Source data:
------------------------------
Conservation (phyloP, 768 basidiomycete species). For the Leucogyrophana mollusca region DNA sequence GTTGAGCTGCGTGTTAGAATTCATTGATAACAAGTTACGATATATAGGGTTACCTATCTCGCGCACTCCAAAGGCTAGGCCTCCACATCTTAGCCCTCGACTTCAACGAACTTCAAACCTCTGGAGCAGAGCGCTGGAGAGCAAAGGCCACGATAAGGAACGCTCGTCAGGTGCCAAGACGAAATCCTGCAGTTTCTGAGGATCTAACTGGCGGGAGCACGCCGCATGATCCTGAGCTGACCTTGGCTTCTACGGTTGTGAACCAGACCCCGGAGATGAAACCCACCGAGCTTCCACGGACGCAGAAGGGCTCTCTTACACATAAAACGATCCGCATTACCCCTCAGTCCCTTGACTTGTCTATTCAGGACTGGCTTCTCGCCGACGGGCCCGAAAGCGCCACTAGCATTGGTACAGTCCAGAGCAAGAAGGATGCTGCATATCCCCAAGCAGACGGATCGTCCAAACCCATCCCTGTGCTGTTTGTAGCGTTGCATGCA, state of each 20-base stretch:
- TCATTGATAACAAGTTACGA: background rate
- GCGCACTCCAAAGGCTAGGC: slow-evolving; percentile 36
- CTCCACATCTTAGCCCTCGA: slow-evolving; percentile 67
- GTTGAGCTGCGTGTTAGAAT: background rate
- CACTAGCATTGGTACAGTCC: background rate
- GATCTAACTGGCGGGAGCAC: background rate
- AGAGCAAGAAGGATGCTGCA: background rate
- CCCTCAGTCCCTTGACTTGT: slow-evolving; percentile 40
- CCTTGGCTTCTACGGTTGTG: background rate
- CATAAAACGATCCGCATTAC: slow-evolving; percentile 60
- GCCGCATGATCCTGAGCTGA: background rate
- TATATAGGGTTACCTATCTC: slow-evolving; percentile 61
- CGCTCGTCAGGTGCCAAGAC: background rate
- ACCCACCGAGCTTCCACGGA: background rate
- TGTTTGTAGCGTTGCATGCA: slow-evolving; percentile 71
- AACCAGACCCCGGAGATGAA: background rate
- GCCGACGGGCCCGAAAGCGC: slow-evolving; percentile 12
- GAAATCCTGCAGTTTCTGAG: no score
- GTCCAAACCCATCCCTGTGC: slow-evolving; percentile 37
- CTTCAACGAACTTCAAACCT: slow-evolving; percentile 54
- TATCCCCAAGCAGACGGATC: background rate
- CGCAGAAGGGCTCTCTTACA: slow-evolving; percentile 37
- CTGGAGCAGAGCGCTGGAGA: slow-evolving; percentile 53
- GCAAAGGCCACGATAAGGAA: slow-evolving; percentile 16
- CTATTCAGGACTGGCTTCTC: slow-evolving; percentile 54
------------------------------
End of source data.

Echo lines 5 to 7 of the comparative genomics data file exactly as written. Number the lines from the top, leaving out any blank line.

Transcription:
- GTTGAGCTGCGTGTTAGAAT: background rate
- CACTAGCATTGGTACAGTCC: background rate
- GATCTAACTGGCGGGAGCAC: background rate